If nonstate actors have been a menace to the media, states (or at least some states) are not lagging far behind. Turkey turns out to be the world’s worst offender in at least one doleful category: The country hailed by President Obama as a “strong, vibrant, secular democracy” incarcerates more journalists—most of them Kurdish—than any other country in the world. In Russia, independent journalists regularly confront violence, sometimes lethal violence, while the mass media are held on a tight leash as an integral part of Kremlin control. In China, there is no independent journalism at all, only a landscape of repression and government control of the Internet by means of technology known as the Great Firewall of China.

Joel Simon does a creditable job of describing the variety of problems afflicting journalists around the globe. For anyone interested in the state of free expression in the many corners of the world where the First Amendment does not reach, this book is a useful primer. Unfortunately, its strengths end there. Frequently in its analysis, and especially in its recommendations, The New Censorship does not have much of anything sensible to say.

For one thing, it is replete with judgments that do not seem to be thought through. Simon maintains that the American military was “callously indifferent” to independent journalists reporting in Iraq, with some 16 dying as a result. The high toll, he writes, was “the inevitable consequence of the deployment of overwhelming firepower and the failure to take into account the possible presence of journalists in the combat environment.” But should the American military sacrifice its effectiveness—and therefore the safety of its own men and women—because of the “possible presence” of journalists on the battlefield? Perhaps there is an argument for such a policy. If there is, Simon does not make it.

On the issue of government surveillance, Simon’s analysis falls short in a different way. On one hand, Simon provides an eye-opening portrait of the way authoritarian regimes engage in surveillance to suppress their subjects. But he also joins the chorus of voices warning of the dangers posed by the eavesdropping capabilities of the National Security Agency being used on an “unprecedented—perhaps unimaginable—scale,” and which we only know about thanks to Edward Snowden. Simon urges citizens to stand up against such activities and “to keep the pressure on governments, authoritarian and democratic alike.”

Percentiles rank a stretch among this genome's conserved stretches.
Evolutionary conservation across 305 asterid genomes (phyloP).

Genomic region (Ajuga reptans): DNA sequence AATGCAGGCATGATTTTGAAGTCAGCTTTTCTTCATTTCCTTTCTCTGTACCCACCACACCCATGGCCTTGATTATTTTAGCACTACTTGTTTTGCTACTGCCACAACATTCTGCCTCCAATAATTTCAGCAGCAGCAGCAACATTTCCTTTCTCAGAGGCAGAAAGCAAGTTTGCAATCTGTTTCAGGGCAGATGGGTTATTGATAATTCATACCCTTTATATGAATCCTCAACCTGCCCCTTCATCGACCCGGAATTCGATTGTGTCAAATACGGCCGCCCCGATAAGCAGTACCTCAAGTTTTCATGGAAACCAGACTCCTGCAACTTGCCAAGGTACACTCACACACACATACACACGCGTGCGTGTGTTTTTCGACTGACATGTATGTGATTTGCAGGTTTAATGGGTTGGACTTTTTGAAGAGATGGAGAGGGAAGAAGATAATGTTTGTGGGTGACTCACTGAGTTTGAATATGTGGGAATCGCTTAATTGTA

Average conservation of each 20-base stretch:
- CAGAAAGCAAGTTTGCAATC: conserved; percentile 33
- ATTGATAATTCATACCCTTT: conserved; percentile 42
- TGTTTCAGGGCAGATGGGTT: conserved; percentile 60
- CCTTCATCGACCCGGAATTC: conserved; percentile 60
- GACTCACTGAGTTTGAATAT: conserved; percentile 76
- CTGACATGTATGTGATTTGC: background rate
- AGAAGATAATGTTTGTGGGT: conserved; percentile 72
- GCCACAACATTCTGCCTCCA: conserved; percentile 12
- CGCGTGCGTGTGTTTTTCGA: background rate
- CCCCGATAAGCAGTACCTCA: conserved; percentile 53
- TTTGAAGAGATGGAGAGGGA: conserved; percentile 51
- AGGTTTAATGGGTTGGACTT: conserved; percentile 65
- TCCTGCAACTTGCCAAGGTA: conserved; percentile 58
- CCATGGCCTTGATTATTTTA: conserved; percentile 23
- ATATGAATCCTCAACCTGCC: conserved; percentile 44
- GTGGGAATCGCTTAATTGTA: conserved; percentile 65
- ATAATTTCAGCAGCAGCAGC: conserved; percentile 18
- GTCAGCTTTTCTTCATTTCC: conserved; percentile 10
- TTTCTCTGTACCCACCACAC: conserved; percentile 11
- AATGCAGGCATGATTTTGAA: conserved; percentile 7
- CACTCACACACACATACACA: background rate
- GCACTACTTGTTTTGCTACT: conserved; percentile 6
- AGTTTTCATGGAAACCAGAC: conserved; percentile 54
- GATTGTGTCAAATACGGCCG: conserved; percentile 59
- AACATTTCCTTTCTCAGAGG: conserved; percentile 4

But Simon is here eliding a fundamental distinction. Authoritarian regimes engage in surveillance to destroy freedom. Democratic governments do so to protect it. Of course, democratic governments have at times overstepped in this activity; but to conflate authoritarian and democratic regimes in this way disserves the very cause of freedom that Simon aims to defend.

Finally, Simon places an absurd degree of stock in the ability of international institutions such as the United Nations to address the problems he describes. He calls for the clarification of the fuzzy provisions in international law that forbid “incitement to violence” against members of the media, and he applauds the U.N. Security Council for establishing an “International Day to End Impunity” for attacks on journalists, calling it a major “victory for journalists and press freedom advocates around the world.”

None of this is going to save a single journalist from being beheaded or imprisoned. Press freedom is not divisible from freedom in general. Expanding the zone of freedom in the world may not be a simple proposition, but empty U.N. declarations, enacted with the concurrence of all the world’s worst dictatorships, are not the way forward.

Gabriel Schoenfeld is the author, most recently, of A Bad Day on the Romney Campaign: An Insider’s Account.